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August 2019  •   Issue 21
As a federally regulated nonprofit organization, the ISO plans and operates the state's high-voltage electric grid and "keeps the lights on" for California and a portion of Nevada.

Western EIM benefits reach $736 million

EIMBenefits

The California Independent System Operator (ISO) released its Western Energy Imbalance Market (EIM) second quarter report, which demonstrates the $86 million generated in gross benefits by each participant.

Since 2014, the real-time energy market has produced a total of $736.26 million in benefits. The Balancing Authority of Northern California (BANC), which began participation in April, received its first benefits.

The Western EIM finds and delivers the lowest cost energy to consumers across eight western states. It optimizes resources from a large, diverse pool, and facilitates the integration of renewable energy that may otherwise be curtailed at certain times of the day. Renewable energy integration is an added environmental benefit of the Western EIM.

Since 2015, the market has reduced a total of 403,546 metric tons of CO₂E in greenhouse gas emissions, which is equivalent to 84,844 fewer passenger cars on the road for one year.

Future Western EIM participants include Arizona’s Salt River Project and Seattle City Light in 2020; Los Angeles Department of Water and Power, NorthWestern Energy, Turlock Irrigation District, and the Public Service Company of New Mexico in 2021; and Tucson Electric Power, Avista and Tacoma Power Utility in 2022.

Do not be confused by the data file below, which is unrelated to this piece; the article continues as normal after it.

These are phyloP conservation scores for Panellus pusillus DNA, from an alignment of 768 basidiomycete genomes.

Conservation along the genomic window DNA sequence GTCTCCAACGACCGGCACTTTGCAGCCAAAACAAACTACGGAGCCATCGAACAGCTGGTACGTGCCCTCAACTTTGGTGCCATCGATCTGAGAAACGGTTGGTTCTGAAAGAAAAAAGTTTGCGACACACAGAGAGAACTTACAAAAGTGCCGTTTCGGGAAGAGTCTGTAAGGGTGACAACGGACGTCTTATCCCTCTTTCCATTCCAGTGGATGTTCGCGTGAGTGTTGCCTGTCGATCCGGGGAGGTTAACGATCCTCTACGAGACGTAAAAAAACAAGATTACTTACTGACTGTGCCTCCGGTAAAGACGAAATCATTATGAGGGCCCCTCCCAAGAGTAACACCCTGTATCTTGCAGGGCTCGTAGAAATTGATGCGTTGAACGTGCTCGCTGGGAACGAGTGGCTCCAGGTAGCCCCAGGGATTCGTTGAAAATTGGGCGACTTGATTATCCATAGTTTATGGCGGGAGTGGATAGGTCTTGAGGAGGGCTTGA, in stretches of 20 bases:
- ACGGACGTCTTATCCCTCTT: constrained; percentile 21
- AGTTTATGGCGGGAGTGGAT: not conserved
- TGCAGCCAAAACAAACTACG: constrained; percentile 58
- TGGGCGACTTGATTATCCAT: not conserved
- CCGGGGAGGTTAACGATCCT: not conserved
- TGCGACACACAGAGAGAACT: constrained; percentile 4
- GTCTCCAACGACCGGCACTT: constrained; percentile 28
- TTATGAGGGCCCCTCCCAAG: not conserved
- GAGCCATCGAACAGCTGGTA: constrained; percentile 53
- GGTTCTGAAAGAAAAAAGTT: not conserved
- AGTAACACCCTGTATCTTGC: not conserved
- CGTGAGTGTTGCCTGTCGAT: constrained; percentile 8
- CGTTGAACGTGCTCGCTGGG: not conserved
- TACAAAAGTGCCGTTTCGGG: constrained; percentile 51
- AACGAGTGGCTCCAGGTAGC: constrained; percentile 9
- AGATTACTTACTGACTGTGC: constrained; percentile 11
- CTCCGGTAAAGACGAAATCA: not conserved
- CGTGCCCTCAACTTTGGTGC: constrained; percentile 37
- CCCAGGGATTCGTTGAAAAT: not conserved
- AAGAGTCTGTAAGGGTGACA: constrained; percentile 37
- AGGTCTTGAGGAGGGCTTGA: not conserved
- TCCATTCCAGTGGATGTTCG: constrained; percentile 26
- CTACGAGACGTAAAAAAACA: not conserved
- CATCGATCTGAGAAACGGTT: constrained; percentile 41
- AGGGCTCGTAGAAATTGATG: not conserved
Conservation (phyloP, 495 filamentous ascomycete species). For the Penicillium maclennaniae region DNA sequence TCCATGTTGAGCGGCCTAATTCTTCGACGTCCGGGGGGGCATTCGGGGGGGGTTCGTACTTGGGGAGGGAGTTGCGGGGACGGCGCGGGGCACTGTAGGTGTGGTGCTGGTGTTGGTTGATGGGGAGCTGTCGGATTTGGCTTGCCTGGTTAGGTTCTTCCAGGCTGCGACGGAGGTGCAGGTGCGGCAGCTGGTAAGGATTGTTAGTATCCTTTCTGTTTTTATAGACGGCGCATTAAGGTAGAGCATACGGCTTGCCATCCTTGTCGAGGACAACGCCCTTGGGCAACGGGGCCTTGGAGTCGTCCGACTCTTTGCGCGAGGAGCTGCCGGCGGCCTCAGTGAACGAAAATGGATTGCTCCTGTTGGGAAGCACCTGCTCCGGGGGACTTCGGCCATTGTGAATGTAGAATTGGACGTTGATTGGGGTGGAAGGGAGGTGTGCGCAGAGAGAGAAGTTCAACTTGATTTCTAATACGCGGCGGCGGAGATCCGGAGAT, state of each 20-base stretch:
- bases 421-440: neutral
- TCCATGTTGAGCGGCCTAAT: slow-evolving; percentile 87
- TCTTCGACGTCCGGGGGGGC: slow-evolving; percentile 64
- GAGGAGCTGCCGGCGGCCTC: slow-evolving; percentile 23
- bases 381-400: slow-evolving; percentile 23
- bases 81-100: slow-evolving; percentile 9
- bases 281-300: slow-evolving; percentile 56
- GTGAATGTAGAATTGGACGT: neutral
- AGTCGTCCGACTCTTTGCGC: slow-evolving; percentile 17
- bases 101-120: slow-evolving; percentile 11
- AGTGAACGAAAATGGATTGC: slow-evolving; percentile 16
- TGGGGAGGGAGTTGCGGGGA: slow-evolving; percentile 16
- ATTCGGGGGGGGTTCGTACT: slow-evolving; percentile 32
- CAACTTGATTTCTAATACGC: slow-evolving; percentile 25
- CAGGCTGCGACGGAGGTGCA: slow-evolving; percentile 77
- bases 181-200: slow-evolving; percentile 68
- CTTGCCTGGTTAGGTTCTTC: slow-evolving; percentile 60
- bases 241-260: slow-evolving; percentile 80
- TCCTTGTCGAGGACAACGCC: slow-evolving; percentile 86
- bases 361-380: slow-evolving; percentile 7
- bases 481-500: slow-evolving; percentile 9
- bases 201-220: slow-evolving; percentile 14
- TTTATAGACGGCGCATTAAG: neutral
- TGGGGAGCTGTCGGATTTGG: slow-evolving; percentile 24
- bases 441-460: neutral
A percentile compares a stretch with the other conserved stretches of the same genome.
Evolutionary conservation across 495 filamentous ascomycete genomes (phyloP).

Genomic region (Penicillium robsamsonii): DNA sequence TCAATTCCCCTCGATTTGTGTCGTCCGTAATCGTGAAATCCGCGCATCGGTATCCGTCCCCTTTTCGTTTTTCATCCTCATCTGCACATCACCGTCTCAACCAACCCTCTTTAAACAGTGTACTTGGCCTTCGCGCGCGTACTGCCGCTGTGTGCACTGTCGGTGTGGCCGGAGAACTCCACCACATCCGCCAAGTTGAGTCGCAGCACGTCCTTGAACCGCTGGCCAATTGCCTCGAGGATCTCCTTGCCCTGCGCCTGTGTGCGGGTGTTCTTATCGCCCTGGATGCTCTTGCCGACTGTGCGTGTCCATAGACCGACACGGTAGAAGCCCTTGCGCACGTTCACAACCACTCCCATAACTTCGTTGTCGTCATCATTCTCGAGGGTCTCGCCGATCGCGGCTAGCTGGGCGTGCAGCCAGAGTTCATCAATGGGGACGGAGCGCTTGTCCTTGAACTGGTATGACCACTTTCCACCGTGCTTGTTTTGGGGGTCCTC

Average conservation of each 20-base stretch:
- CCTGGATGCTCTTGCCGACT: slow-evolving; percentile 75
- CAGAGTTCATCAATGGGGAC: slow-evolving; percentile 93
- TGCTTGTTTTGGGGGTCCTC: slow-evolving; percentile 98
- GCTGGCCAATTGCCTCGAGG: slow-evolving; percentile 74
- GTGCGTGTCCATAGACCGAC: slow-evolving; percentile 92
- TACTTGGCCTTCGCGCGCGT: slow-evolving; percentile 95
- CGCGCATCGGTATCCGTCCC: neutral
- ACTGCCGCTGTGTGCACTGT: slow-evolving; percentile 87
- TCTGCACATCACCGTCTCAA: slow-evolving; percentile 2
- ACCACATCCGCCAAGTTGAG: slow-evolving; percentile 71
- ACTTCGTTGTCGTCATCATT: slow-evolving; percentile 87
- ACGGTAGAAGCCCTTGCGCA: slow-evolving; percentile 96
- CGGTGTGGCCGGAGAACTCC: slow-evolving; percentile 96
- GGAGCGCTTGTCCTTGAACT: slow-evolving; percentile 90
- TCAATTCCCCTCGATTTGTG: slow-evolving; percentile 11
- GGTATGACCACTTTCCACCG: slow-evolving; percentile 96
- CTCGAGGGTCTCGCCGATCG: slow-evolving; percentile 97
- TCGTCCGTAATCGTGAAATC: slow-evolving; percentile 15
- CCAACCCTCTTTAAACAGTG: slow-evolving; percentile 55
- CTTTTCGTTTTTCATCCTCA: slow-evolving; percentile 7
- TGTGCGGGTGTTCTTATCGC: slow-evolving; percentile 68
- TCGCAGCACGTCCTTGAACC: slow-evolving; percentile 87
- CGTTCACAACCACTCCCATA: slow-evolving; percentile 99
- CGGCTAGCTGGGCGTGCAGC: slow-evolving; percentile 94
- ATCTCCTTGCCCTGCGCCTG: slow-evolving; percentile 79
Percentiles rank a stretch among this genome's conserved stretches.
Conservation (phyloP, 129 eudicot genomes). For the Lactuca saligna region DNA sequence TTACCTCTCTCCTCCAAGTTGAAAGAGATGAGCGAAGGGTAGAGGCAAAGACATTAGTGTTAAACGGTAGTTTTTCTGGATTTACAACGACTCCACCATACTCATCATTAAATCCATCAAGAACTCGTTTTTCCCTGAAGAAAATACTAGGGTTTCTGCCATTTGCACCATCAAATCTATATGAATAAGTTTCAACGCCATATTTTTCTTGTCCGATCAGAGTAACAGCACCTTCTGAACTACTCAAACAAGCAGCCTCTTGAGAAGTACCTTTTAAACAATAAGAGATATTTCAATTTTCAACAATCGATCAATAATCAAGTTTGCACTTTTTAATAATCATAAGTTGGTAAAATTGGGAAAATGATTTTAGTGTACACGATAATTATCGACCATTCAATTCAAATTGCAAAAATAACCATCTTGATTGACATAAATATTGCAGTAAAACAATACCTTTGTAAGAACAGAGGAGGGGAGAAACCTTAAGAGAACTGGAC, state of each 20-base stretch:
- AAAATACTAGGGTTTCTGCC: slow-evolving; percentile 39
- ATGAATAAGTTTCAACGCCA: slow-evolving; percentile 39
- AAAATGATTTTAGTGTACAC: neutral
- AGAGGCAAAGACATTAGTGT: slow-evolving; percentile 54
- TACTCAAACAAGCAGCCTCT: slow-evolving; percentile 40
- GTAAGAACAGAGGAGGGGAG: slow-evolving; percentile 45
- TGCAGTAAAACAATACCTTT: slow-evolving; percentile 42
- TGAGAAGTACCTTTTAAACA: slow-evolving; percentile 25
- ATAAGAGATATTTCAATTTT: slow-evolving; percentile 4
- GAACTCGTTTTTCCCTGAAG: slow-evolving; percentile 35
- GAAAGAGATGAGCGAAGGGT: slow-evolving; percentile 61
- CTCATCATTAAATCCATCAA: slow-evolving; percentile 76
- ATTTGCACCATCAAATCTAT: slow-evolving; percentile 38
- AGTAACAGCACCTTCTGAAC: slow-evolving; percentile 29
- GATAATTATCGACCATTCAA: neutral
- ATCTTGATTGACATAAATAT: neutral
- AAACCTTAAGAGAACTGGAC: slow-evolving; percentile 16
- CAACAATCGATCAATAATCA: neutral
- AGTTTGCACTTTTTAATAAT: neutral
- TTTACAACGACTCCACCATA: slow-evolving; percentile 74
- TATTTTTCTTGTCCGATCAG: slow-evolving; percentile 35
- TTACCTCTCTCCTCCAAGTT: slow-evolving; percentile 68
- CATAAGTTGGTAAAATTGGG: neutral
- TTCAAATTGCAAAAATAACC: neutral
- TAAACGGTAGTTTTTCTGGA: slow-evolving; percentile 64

For more information, visit the ISO’s Western EIM website.

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RC West launches first phase of services

RCWest

On July 1, the California ISO became the official Reliability Coordinator of Record for 16 electricity balancing authorities and transmission operators primarily in California, and one in Mexico.

The July launch was the first phase transition of power grid oversight from Peak Reliability to the ISO’s new service, called RC West. Last January, the ISO announced that it would become a Reliability Coordinator for entities within its footprint, and offer the service to all balancing authorities and transmission operators in the West.

A Reliability Coordinator has the highest level of authority and responsibility for the reliable operation of power grids, and has wide visibility of bulk electric systems. With this new service, RC West will monitor the interconnected power grids in the West for compliance with federal and regional grid standards; authorize measures to prevent or mitigate system emergencies in day-ahead or real-time operations; and lead system restoration following major incidents.

In early November, following additional certifications by the North American Electric Reliability Corp. (NERC) and the Western Electricity Coordinating Council (WECC), the ISO anticipates that RC West will become the Reliability Coordinator for 23 entities in the Western Interconnection, overseeing 87 percent of the load in the western United States.